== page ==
By Jody Johnston Pawel
Imagine this scene: A neighbor is at your house, visiting over a cup of tea. You start feeling irritated and pressured when you realize you are running late for an appointment. What would you say to your neighbor? Imagine the same situation, except it’s your child at the breakfast table. How would it change your response? Is it possible that you might respond in a more disrespectful way?
Even when irritated or impatient, we often make the effort to listen and communicate with friends, acquaintances, and even total strangers with more respect than we give our own children. Most parents would say they value the relationships with their children yet, because of their emotional involvement, find it difficult to communicate respectfully with them at times.
Quality family relationships are becoming increasingly important in our society. With pressures and issues like drugs and sex, which children are facing today, the need for open communication and positive family relationships is vital. Today’s children also face dangers not known of in the past. Children are being taught not to blindly obey an adult’s requests if it could be a safety risk. As a result, adults are no longer perceived as infallible and children are encouraged to think/decide for themselves and be more assertive than children in previous generations.
Most parents want their children to feel free to talk to them, yet don’t always know how they can foster this type of relationship. It helps if parents can remember that communication involves proper timing and both talking and listening. When children have a problem, their parents’ efforts at “listening” often result, instead, in lecturing and offering advice. Unsolicited advice provides little opportunity for children to share their feelings and can result in children becoming reliant on others’ influence. In turn, these children may develop inadequate decision-making skills as they mature.
Contemporary child-rearing authorities agree that there is a direct connection between how children feel and how they behave. Parents can help children feel encouraged by accepting their feelings. This is not to say parents have to agree with these feelings. Acceptance means a willingness to allow children to be individuals with preferences and opinions of their own.
Most parents can be very accepting about most of the feelings their children have, unless they say something that makes the parent angry, anxious, or uncomfortable. It is common for parents to then revert to old habits and become defensive. Effective listening involves a respectful attitude, concentration, eye contact, and an effort to stop and think about when to be silent and when/how to respond. A simple nod or word of acknowledgment will let a child know you are listening. When listening, avoid probing questions like “why?” These questions shift the focus from feelings to analyzing and children may interpret it as a denial of their feelings. Instead, tune into the feelings, then put the feeling word into a sentence. This will show that you understand and accept how the child feels. Children of all ages learn how to identify their feelings and solve their own problems when parents help give their feelings a name.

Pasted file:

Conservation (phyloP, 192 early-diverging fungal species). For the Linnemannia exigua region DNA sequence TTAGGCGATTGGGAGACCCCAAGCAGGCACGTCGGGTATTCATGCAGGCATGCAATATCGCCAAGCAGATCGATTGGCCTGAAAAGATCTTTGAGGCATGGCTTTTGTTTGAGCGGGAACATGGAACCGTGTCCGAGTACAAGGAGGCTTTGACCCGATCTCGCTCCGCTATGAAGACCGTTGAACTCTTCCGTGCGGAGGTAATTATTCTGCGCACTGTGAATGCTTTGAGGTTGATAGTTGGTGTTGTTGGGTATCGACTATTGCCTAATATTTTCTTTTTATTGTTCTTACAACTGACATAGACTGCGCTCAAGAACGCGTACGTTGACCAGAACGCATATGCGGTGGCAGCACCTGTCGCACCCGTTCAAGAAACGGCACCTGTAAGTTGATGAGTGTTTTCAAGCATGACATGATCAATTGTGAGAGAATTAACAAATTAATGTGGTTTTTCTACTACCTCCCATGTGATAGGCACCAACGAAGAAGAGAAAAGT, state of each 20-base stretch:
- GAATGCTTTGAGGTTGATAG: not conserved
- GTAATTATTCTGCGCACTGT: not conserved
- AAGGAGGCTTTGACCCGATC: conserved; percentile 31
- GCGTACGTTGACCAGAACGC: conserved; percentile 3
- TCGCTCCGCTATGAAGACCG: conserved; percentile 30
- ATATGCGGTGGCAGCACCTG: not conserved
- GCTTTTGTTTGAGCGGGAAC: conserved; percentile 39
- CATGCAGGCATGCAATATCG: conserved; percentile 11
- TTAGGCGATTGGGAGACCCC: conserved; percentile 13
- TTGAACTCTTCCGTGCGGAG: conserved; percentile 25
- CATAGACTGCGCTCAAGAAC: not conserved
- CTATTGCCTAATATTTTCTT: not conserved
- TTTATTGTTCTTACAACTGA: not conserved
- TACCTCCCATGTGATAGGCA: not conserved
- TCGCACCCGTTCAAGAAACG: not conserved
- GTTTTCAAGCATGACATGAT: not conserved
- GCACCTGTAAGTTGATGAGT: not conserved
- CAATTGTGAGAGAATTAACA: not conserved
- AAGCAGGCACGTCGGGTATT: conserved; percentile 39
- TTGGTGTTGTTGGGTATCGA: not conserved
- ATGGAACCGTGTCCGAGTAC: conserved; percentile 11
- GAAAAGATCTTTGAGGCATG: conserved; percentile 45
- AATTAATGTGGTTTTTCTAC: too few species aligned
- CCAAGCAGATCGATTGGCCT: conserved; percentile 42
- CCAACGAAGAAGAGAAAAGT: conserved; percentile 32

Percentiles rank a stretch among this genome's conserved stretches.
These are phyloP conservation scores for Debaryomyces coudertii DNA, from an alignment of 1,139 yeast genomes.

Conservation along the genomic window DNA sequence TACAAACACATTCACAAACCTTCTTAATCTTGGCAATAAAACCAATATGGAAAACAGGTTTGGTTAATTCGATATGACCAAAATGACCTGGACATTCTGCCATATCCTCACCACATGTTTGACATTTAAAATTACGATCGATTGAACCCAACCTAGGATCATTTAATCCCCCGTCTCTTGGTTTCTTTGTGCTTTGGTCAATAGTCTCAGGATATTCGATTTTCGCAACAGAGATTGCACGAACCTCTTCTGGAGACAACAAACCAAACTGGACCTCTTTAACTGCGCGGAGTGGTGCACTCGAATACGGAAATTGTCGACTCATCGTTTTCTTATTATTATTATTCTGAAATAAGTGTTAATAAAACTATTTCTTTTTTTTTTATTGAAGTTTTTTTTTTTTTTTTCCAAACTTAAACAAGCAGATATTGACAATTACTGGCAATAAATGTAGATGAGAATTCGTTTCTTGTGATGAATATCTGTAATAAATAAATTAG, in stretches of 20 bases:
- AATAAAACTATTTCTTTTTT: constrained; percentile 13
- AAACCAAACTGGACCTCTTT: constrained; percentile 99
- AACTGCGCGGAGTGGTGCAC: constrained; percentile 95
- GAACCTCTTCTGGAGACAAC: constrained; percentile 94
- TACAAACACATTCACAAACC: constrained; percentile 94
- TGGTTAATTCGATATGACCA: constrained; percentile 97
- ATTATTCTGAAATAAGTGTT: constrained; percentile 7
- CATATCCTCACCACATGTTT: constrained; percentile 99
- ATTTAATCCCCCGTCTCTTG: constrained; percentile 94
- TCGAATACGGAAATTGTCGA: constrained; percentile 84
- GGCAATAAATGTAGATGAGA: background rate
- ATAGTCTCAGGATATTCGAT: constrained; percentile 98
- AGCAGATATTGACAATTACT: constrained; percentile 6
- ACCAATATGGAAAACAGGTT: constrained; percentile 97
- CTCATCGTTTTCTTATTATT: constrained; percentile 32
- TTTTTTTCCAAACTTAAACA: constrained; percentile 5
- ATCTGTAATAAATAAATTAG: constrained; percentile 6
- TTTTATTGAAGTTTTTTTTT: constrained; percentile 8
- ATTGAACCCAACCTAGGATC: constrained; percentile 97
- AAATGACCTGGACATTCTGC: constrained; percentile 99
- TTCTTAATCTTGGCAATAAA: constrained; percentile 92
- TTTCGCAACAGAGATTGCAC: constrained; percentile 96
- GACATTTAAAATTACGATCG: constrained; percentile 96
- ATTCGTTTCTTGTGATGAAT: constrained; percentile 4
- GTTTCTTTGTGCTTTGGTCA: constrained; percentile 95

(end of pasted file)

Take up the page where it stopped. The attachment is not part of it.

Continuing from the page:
Sometimes children will express their negative emotions in inappropriate ways, such as tantrums or yelling. Parents can allow children to feel angry but share specifics about how they can express their anger in acceptable ways. Help them generate ideas for constructive, physical ways to express their anger (i.e., drawing or a punching bag).
When parents have negative feelings or want more cooperation from their child, they also need to respectfully express themselves. Instead of ordering and nagging, focus on the problem without blaming and give children a chance to decide for themselves what actions they need to take. An effective and simple way to get a child’s attention is to say one word (i.e., “Milk!”). Just make sure your tone of voice is non-blameful and don’t use children’s names alone or they will associate their names with being in trouble. Another tool is to simply describe what you see (i.e., “I see dirty dishes on the kitchen table”) or give information they can use for later reference (i.e., “When milk is left out it will spoil”). Writing notes and using humor or fantasy are creative and fun ways to express both positive and negative feelings.
Finally, here are some tips to encourage your efforts at improving your family’s communication skills. Be authentic with your emotions and wording without blaming the other person. Have the courage to be imperfect — there are no perfect parents. New habits take at least twenty-one days of practice to establish and it is common for children to test parents during this time.
Positive, open communication is only one area that parents can address to improve their effectiveness as parents. Through reading and attending parenting classes, parents can learn how to foster loving, respectful family relationships.
Jody Johnston Pawel is a Licensed Social Worker, Certified Family Life Educator, second-generation parent educator, and President of Parents Toolshop Consulting. She is the author of 100+ parent education resources, including her award-winning book, The Parent’s Toolshop. For 25+ years, Jody has trained parents and family professionals through her dynamic workshops and interviews with the media worldwide, including Parents and Working Mother magazines, and the Ident-a-Kid television series.